11. Roman and English Prescription for Incorporeal Property--
12. Reading Roman Law with Edward Burn-- Index.
(source: Nielsen Book Data)
"Edward Burn is the doyen of property and trust lawyers in this country. His masterly texts on land law and equity and trusts have formed the minds of generations of lawyers. Judges, professors and practising lawyers all depend on Burn's crystalline analyses to make sense of the law. In this festschrift, appellate judges, academic lawyers and practitioners, including many of the leading property and equity experts of England, have joined to celebrate Edward Burn's career as a searching writer and brilliant teacher. The essays in the volume cover a wide terrain of topics including: the rationality of English land law; the nature of proprietary estoppel; the essential attributes of trusts and how they can be exported to Civilian systems; the nature of joint trustee liability; the relationship between restitution and equity; the relationship of fiduciary law to trusts; the standard of care in nuisance; the duty of care in will drafting; and form and substance in tax, lease and mortgage law. The book will interest practising lawyers and academics concerned with property, trusts and equity, and commercial law.". (source: Nielsen Book Data)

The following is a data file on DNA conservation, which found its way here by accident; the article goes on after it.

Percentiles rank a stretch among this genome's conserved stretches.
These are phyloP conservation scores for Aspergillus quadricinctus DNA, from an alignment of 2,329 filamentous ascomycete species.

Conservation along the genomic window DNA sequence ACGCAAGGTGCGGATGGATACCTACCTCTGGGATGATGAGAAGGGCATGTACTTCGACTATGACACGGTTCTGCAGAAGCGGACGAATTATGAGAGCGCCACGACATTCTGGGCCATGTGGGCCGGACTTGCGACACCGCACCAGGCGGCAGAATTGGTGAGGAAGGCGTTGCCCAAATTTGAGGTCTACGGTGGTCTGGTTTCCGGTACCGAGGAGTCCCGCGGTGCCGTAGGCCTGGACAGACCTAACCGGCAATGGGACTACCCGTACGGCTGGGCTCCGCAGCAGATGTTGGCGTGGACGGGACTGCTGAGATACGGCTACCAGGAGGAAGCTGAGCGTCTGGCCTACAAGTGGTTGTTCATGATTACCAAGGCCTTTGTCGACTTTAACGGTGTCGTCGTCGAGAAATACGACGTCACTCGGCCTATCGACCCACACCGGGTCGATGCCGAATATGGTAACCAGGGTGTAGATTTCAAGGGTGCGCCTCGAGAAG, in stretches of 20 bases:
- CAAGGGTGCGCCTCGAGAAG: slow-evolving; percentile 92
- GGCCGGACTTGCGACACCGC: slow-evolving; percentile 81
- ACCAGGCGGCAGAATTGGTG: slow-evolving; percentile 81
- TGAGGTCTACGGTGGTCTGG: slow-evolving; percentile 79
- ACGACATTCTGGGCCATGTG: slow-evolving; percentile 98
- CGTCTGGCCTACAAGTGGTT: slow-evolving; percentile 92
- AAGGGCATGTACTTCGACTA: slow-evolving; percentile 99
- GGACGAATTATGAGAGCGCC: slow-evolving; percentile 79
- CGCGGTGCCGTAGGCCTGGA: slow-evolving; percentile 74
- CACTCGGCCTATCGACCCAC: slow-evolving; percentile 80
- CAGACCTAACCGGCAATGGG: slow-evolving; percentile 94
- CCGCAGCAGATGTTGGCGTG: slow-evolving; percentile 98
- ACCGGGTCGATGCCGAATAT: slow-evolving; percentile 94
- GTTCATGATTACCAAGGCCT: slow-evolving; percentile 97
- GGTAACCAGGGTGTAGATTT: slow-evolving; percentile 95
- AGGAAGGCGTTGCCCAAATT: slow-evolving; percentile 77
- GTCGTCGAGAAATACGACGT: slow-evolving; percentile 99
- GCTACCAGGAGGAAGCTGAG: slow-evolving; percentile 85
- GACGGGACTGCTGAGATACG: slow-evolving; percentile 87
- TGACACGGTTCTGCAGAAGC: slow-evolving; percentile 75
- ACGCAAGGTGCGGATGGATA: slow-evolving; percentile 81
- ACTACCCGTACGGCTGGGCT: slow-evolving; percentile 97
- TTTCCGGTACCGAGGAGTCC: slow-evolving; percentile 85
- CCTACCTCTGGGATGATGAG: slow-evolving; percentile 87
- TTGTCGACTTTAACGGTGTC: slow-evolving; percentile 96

Sixth edition. - Oxford, United Kingdom ; New York, NY : Oxford University Press, 
Book — xlvi, 607 pages ; 25 cm
The scope of the subject
Tenure and estates
Law, equity, and human rights
The 1925 legislation
Registration of title
The transfer of freehold land
Consecutive and concurrent interests in land
Co-ownership 1 : acquisition of interests in the home
Co-ownership 2 : the legal framework of co-ownership
Covenants between freeholders
Licences and proprietary estoppel.
Doctrinal and critical, Thompson's Modern Land Law looks at the core areas of this subject area through a theoretical lens. The authors excel at explaining difficult rules and concepts clearly but without oversimplification, guiding students around the common pitfalls in areas where there is typically misunderstanding or confusion. Straightforward accounts of the law are underpinned by insightful author commentary on areas of debate, exposing students to critical reasoning. Examples of the context in which land law operates helps students to understand abstract topics and encourages them to appreciate the social importance of this subject. (source: Nielsen Book Data)